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Joe Bonamassa explains why he uses 7 amps live: “What's the point of playing guitar if you can't be loud as hell?”

Joe Bonamassa
(Image credit: Roy Rochlin/Getty Images)

We all know that Joe Bonamassa's private gear collection is pretty much unrivaled – but it looks like his onstage setup is going the same way.

After offering a glimpse of his insane guitar stash in an interview with Gibson TV last September, the blues ace has taken to Twitter to give fans a tour of his whopping seven-amplifier live rig.

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“There's been a lot of comments, questions, concerns, hyperbole, speculation, tears shed over this rig, so I've decided to explain what we've got going on,” JoBo says.

He kicks off the rig tour with an close-up look at his expansive pedalboard – named the “boomer 'board” – which was built in 2012 by Friedman Amplification head honcho Dave Friedman.

It features a Hughes & Kettner Rotosphere, Boss DD-2 [delay], MXR Flanger, Ibanez Tube Screamer, Electro-Harmonix POG [Polyphonic Octave Generator], Fulltone Supa-Trem, as well as Bonamassa’s signature Way Huge Overrated Special and Dunlop Fuzz Face.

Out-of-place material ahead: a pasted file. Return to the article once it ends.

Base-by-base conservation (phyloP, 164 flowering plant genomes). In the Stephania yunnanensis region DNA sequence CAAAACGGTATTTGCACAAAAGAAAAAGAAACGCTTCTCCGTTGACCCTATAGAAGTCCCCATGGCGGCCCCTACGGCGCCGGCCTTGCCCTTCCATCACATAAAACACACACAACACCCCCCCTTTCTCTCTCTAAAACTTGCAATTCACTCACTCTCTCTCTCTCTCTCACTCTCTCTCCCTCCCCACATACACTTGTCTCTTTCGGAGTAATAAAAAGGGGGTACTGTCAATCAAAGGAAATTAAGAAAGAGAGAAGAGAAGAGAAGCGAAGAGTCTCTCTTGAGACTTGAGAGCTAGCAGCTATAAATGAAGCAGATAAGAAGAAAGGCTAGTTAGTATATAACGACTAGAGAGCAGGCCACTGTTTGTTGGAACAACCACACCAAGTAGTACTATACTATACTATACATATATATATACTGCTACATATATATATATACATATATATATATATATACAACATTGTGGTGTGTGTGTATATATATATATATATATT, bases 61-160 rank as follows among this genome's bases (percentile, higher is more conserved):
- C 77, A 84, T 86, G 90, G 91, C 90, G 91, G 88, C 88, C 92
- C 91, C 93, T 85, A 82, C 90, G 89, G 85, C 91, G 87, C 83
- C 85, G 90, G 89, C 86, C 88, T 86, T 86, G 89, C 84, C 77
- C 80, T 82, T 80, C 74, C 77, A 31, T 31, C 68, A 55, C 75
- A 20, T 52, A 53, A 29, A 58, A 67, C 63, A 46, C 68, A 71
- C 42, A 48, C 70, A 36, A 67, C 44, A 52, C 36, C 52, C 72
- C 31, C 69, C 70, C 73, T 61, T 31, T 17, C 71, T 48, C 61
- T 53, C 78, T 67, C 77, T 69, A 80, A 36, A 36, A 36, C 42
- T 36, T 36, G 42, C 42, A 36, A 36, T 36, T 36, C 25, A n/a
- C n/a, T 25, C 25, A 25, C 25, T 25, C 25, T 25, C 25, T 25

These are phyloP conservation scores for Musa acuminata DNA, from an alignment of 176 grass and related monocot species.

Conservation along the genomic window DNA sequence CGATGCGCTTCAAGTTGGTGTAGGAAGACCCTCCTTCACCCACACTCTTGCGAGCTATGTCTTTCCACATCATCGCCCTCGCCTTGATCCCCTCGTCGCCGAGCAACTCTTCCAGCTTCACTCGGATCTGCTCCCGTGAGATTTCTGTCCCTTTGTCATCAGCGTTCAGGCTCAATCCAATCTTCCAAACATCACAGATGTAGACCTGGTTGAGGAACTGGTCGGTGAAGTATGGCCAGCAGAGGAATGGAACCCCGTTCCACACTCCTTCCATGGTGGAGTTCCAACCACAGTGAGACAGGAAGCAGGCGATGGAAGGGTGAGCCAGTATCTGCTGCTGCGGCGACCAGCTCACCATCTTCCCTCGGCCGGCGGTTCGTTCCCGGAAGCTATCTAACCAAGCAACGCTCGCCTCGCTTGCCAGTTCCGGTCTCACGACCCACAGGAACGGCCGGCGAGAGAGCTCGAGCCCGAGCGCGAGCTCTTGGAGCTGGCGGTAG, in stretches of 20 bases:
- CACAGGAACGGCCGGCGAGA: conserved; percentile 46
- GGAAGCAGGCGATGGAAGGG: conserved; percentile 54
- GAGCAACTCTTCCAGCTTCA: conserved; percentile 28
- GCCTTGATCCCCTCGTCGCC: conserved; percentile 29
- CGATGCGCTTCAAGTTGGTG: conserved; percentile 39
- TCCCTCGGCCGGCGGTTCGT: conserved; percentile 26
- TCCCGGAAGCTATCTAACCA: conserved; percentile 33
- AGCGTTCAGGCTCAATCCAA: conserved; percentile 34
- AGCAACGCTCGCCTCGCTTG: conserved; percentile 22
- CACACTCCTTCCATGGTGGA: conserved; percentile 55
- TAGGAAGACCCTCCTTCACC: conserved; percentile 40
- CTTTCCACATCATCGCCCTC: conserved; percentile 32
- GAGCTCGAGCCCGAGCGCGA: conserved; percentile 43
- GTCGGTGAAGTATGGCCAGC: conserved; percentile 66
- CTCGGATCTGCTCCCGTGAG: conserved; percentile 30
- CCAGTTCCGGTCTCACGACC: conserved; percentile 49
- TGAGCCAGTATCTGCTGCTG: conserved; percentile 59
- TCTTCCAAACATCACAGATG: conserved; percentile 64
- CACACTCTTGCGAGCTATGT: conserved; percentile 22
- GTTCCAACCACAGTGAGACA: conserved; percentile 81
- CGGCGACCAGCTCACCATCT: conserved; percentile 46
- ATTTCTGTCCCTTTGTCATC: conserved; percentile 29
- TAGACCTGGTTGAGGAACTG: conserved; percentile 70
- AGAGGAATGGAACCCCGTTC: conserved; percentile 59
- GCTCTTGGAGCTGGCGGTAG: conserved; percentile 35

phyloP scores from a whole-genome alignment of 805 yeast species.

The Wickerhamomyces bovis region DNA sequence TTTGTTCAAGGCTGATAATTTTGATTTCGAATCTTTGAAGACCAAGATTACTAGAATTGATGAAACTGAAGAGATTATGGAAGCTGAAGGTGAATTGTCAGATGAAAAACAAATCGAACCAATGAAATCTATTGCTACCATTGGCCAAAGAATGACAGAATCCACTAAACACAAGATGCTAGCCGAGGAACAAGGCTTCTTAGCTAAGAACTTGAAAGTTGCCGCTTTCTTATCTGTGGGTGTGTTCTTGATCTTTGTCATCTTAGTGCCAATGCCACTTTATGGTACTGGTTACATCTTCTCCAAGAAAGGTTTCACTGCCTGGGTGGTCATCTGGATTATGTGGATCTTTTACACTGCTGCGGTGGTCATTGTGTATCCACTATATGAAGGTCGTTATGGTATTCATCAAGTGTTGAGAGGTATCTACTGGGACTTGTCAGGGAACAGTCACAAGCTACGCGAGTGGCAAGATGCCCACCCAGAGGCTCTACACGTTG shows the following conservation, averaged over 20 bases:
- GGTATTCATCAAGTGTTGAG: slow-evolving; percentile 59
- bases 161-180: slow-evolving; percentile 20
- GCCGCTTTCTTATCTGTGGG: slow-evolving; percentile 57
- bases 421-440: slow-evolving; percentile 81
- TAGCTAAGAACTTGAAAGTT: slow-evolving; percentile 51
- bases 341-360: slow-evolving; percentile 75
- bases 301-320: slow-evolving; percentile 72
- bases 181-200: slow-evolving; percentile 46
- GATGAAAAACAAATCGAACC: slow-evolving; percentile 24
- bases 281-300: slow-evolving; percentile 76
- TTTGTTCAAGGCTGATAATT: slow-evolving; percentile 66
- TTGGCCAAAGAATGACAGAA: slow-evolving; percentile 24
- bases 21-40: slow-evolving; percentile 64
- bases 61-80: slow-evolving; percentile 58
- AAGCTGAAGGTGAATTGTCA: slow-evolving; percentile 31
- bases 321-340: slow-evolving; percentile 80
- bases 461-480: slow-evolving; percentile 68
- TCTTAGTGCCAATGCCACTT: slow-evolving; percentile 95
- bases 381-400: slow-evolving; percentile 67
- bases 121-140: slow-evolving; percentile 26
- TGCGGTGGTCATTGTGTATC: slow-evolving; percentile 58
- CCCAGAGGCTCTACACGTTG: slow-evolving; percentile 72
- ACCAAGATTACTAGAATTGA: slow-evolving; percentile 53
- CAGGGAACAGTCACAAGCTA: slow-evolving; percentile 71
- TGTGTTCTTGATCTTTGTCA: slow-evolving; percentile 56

Amp-wise, Bonamassa's rig features a pair of vintage Marshall heads – an '86 50-watt JCM800 and an '87 100-watt Silver Jubilee. “These amps stay on the entire time,” he explains. “That is basically the anchor sound.”

He goes on to describe how he usually has four amps running in tandem at a time. In addition to the Marshalls, he switches between either a pair of Fender Joe Bonamassa '59 Twin Amps or a pair of Dumble Overdrive Specials. 

The setup also includes an extension Benson-built Leslie cabinet, as well as another Twin Amp purely powering an onstage theremin.

“It’s all kind of linked together with a bunch of wires. And it’s loud as hell,” Bonamassa explains. “See, that’s the point – what’s the point of playing guitar if you can’t be loud as hell?”

In other news, Joe Bonamassa recently teamed up with pedal purveyor Way Huge to announce a brand-new modulation and overdrive pedal, the Penny Saver Royale, while a Fender Custom Shop recreation of his '51 Nocaster is imminent.